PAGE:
This,  as  a  family  name,  can  scarcely  be  derived 
from  any  such  origin  as  tl  one  that  keepeth  the 
common  herd  of  the  town,"  or  any  officer  consti- 
tuted by  a  manorial  court.  In  a  grant  by  Aethel- 
stan,  the  Saxon  monarch,  A.D.  931,  to  Wulfgar,  of 
lands  at  Hamane,  one  of  the  witnesses  subscribes 
thus — (( Ego  If  award  Dux  consensi  et  subscripsi." 

It  is  remarkable  that  the  common  popular  pro- 
nunciation of  the  name  is  still  t{  H«ward." 


x.  67.) — Of  Mr.  Bartholomew  Prescott  I  can  give 
no  information,  except  that  he  was  the  author  of 
a  very  interesting  pamphlet,  entitled  Remarks  on 
the  Architecture,  Sculpture,  and  Zodiac  of  Palmyra, 
with  a  Key  to  the  Inscriptions.  Lond.,  1830.  The 
passage  inquired  after  by  M.  PROUHET  occurs  at 
p.  251  of  Whiston's  Memoirs  (edit.  1753)  : — 

"  He  was  of  the  most  fearful,  cautious,  and  suspicious 
temper  that  I  ever  knew  ;  and  had  he  been  alive  when  I 
wrote  against  his  chronology,  and  so  thoroughly  confuted 
it,  that  nobody  ever  ventured  to  vindicate  it  that  I  know 
of  since  my  confutation  was  published,  I  should  not  have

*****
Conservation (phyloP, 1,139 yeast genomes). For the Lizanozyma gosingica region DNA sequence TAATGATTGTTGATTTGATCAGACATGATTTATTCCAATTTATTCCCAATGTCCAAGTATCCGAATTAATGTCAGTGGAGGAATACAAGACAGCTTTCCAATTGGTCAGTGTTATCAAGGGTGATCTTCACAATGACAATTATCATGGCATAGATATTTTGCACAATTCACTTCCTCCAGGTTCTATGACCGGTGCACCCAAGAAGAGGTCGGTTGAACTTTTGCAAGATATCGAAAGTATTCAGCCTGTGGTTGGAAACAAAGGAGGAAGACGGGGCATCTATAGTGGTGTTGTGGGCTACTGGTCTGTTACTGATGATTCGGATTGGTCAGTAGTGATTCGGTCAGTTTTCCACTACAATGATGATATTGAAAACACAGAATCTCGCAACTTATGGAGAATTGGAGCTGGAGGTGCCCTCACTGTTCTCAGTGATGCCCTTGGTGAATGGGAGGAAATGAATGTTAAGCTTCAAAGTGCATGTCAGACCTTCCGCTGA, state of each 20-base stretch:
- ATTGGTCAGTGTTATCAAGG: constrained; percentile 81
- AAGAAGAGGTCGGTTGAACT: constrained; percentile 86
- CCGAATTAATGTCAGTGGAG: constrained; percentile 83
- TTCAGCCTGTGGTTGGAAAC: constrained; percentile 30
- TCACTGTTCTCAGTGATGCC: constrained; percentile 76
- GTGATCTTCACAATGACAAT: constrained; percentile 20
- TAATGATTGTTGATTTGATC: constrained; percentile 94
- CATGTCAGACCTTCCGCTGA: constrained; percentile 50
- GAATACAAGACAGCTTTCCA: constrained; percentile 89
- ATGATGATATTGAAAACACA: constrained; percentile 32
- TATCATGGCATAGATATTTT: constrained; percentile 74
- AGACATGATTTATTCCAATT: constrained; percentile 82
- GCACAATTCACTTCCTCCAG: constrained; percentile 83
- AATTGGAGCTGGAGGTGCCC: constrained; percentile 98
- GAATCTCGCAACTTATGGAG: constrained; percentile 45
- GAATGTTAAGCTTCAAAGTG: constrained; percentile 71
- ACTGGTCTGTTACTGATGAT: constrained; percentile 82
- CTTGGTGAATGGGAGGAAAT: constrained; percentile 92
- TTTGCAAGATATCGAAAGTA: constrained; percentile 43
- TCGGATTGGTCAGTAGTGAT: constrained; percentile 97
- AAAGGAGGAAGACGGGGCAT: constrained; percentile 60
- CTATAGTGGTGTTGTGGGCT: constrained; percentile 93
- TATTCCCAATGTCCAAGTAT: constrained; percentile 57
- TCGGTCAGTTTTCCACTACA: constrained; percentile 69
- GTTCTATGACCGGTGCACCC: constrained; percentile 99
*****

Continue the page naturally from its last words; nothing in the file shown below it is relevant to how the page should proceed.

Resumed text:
thougH  proper  to  publish  it  during  his  lifetime,  because 
I  km  his  temper  so  well,  that  I  should  have  expected 
it  wou.d  have  killed  him." 

JMuny  similar  passages  might  be  cited,  but  no 
dependence  is  to  be  placed  on  them.  Sir  David 
Brewster  passes  over  the  charge  in  total  silence, 
following  the  example  of  Chalmers  (Biog.  Diet.}, 
and  M.  Biot  (Biog.  Vmver.,  t.  xxi.)  The  writer 
in  the  Biographia  Britannica  (v.  3243)  indeed 
quotes  the  passage,  but  only  to  laugh  at  the 
'flaming  vanity  of  Mr.  Will.  Whiston." 

W.  E.  A.  Axoar. 

MALE  AND  FEMALE  BIRTHS  (3rd  S.  x.  26,  76.) 
3n  reading  the  articles  on  this  subject,  I  felt  sur- 
prised that  doubts  were  being  thrown  on  what  I 
lad  long  thought  was  a  recognised  principle — 
namely,  that  the  male  births  universally  exceeded 
;he  female.  When  I  say  universally,  I  mean  as 
"ar  as  research  has  gone  over  the  world,  and  in- 
brmation  obtained.  And  I  had  understood  that 
he  proportion  of  male  infants  born  over  females, 
n  the  human  race  generally,  was  as  14  to  13.  At 
a  long  distance  of  time,  I  cannot  now  refer  to  the 
ource  from  which  I  gathered  this  statement; 
>ut  the  statistics  quoted  in  the  articles  alluded 



[3*«S.X.  AUG.  11, '66. 

to  fully  bear  it  out.  And  this  rule,  with  no  ex- 
ception on  the  grand  scale,  has  "been  looked  upon 
as  a  wise  provision  of  the  creator  of  the  universe, 
whereby  the  greater  destruction  of  male  life  over 
female  life,  by  accidents  or  war,  is  compensated 
for.  If  it  be  true  "  that  an  excess  of  one  sex  over